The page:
“Andy was our fearless leader who loved his family with all his heart,” the foundation announced on Facebook. “His tenacity for fighting childhood brain cancer is how he met every challenge including his own fight with brain cancer. Andy Hoffman, we love you and will miss you, and we promise to honor your legacy by fighting harder than ever for kids with brain cancer.”
The Atkinson, Neb., family gained national attention in 2013 when Jack, then a 7-year-old who had been battling brain cancer for two years, was invited to the Nebraska spring game. He was brought onto the field for a play, received the handoff and, accompanied by the cheering players, ran 69 yards for a touchdown. Video of the play was voted best sports moment at that year’s ESPY awards and has been watched millions of times.
“The run touched us. The cause united us. The fight inspired us,” the Nebraska athletic department tweeted Monday. “We are heartbroken to lose Andy and send all our love to the Hoffman family.”
Rex Burkhead, the former Nebraska running back who struck up a friendship with Jack that led to the invitation to the spring game, paid tribute to Andy Hoffman on Instagram, calling him “a wonderful husband, father, friend, and unreal leader of pediatric brain cancer awareness.” Burkhead added: “It was a blessing to see Andy’s attitude to make sure his family lived life to fullest [through] the amount of energy and love he poured into them. He was a man of his word and if there was something he wanted to do, he was going to do it. I’m gonna miss you a lot, man.”
Spencer Long, a former Nebraska lineman who retired from the NFL last year, called Andy Hoffman “such an exemplary person” in comments to the Lincoln Journal Star. “Showing other people how to act and how to handle themselves through adversity and pain, and how to love fully and deeply for his family, for others and continue to be such a bright light through even the darkest of times.”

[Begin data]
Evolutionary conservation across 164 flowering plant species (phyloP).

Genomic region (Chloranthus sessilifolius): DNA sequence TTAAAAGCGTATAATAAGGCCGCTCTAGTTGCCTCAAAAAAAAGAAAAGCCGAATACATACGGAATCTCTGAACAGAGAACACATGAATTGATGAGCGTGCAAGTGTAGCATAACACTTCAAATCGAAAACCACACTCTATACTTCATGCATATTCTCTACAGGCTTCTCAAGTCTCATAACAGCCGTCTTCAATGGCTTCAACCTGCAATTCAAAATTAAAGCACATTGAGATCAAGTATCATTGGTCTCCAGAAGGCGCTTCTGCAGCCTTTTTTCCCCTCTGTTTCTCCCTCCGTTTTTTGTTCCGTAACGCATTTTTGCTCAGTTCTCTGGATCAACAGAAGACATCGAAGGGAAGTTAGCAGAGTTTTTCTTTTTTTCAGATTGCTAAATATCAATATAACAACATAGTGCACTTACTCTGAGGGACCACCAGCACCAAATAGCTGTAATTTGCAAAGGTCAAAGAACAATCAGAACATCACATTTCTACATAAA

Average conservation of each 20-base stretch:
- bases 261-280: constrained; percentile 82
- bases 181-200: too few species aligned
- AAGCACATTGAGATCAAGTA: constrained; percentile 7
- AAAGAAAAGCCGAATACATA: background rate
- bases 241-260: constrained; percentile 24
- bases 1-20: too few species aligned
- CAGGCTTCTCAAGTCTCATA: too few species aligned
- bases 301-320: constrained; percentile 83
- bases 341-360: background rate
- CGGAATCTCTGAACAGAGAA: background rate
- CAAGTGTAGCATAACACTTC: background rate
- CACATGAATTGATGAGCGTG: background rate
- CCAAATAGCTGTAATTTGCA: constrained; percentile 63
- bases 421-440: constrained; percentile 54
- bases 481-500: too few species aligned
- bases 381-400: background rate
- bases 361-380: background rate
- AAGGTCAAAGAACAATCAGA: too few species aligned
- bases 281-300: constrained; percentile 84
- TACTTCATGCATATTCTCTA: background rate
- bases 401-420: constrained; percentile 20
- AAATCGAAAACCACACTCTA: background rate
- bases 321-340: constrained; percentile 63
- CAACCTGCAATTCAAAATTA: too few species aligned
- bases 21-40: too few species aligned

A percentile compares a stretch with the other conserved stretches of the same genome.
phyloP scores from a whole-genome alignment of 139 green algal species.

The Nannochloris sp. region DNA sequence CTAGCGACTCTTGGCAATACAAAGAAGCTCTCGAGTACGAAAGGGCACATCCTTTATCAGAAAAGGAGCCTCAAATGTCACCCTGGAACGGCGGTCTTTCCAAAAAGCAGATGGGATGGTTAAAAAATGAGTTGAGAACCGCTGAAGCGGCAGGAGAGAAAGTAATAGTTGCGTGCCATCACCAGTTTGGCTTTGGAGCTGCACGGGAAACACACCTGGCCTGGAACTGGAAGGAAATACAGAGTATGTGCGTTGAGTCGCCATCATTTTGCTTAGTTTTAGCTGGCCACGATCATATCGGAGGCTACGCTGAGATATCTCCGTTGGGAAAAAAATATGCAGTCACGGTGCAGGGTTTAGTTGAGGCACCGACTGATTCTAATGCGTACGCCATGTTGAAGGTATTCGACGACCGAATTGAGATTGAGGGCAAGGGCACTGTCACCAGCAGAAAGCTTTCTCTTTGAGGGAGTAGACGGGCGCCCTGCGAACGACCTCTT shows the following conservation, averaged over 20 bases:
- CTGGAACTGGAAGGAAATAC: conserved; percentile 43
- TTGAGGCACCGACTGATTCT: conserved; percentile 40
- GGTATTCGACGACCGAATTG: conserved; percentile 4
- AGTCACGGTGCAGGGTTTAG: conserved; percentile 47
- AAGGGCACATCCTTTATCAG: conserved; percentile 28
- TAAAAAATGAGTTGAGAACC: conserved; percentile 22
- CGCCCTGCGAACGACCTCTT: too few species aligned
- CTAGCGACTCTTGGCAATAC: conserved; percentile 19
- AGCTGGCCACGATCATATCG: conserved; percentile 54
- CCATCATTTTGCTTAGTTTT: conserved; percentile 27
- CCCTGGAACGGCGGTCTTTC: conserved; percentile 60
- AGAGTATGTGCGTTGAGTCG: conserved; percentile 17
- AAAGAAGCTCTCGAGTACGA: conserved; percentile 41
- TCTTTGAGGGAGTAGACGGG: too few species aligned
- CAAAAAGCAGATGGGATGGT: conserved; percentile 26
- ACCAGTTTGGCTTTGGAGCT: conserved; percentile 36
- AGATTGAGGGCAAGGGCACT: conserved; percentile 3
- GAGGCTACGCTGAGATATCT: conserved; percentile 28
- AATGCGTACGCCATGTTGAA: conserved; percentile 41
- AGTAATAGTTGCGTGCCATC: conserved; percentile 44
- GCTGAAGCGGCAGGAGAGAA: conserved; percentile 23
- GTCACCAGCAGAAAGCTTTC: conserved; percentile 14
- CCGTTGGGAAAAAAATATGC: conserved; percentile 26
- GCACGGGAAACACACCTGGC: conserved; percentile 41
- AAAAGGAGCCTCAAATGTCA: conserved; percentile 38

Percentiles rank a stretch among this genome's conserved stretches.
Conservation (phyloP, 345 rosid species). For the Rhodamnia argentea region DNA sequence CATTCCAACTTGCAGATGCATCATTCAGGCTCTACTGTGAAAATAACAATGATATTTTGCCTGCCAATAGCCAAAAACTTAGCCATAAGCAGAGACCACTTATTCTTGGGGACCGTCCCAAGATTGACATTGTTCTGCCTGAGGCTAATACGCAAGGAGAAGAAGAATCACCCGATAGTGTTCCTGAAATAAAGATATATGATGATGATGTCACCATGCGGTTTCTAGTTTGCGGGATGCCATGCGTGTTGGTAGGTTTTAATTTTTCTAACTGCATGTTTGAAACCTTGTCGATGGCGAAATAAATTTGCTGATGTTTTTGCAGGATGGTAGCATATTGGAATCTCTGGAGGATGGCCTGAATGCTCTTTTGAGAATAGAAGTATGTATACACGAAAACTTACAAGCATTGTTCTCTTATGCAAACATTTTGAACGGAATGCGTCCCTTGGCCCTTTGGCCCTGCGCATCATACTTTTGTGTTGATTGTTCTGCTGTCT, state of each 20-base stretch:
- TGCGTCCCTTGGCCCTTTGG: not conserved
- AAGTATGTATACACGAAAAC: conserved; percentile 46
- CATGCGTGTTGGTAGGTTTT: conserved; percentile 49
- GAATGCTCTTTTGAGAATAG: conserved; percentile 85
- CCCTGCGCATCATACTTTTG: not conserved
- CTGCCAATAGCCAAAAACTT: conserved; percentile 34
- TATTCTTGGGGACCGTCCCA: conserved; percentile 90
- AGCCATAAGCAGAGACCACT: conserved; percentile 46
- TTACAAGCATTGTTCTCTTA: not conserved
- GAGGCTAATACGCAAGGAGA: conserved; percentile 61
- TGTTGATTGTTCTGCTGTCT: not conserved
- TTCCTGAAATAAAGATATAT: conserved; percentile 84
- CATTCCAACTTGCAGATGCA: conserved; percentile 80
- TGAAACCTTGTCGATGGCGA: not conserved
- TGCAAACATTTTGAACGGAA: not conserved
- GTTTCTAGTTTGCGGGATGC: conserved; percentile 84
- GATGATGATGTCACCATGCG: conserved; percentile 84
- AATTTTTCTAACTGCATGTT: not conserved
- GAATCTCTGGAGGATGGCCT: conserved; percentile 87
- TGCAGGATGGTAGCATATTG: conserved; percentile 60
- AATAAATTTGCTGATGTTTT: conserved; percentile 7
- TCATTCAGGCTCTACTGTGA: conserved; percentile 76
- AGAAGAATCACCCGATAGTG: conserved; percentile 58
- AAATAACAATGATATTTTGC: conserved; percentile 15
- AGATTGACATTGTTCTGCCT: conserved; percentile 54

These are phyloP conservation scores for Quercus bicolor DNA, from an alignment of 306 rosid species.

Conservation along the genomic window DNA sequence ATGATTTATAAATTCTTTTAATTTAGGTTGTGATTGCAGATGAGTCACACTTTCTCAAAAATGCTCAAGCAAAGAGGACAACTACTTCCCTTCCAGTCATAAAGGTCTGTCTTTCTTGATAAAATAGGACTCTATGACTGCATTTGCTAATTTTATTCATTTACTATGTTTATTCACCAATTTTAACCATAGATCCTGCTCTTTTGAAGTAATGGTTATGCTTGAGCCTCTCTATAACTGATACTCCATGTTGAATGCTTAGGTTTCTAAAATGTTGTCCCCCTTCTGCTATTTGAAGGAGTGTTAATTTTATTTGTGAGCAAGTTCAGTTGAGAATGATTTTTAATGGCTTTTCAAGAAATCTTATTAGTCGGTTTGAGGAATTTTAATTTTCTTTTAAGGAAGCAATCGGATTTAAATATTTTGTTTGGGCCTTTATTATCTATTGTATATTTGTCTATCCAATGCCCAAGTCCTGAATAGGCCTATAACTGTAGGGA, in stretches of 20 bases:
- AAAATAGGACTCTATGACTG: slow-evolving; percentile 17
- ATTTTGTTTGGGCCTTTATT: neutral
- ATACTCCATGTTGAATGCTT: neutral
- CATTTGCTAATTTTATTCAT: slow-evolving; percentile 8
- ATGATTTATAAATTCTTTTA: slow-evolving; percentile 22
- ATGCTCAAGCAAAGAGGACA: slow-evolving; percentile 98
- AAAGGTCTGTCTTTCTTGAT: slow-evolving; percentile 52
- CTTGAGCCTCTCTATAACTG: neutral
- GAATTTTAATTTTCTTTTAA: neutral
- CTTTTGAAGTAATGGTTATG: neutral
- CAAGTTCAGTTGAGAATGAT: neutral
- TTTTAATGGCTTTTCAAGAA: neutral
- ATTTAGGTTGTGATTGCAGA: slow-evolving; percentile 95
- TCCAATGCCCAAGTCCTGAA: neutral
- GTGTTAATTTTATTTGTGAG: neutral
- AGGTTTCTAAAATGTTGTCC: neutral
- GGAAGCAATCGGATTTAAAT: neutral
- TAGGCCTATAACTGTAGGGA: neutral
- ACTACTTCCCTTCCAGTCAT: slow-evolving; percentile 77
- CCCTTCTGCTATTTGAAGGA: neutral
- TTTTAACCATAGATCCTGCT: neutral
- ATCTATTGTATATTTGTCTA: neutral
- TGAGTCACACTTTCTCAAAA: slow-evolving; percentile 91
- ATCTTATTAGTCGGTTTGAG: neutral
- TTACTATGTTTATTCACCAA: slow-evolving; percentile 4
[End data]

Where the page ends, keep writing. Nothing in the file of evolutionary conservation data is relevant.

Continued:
Jack Hoffman, 15, continues to receive treatment for a cancerous glioma, a pediatric brain tumor. He has also played football for West Holt High.
“The treatment has just become part of my day and is kind of a habit now and just something I know I need to do daily, so I just do it,” Jack said last fall in an email. “Luckily, the treatment that I’m on doesn’t cause any side effects on my body.”
As Andy Hoffman’s treatment continued at the Mayo Clinic, the cancer spread to his spine. Last month, he had a bout with covid-19 as his condition worsened, a result that “put our world in a tailspin,” his wife, Brianna, wrote on Facebook. Andy Hoffman recovered after a monoclonal antibody infusion, but on Feb. 8 the family learned the cancer had progressed, with “many new and increased sites.”
“This is such a horrible disease,” Brianna wrote. “Even though Andy’s diagnosis was seven months ago, we are still in denial that this is happening. We are, however, grateful for the past seven months as we are thankful for each day that God gives us together here on earth, and for how he has used Andy to advocate for children with this very disease. Andy remains our intelligent, hard-working, extroverted, kind, fun-loving, goal-setting, and the ‘best at advocating’ husband/dad we could ever ask for! Thank you to everyone that continues to pray for Andy and our family, bring food, transport us to Mayo, drive by and honk, help with our kids, send cards and gifts … the list goes on and on. We are so grateful for our family and friends, who are always there for us.”
In addition to his wife and Jack, Hoffman is survived by daughters Ava and Reese. Last year, Hoffman published a book about his son’s cancer, calling it “Yards After Contact” and designating proceeds for research.
“I’m hoping this can be my final dig at brain cancer,” Hoffman told the Omaha World-Herald last fall. “Research is how we’re going to beat this disease. When I think about kids going through this, it breaks my heart.”
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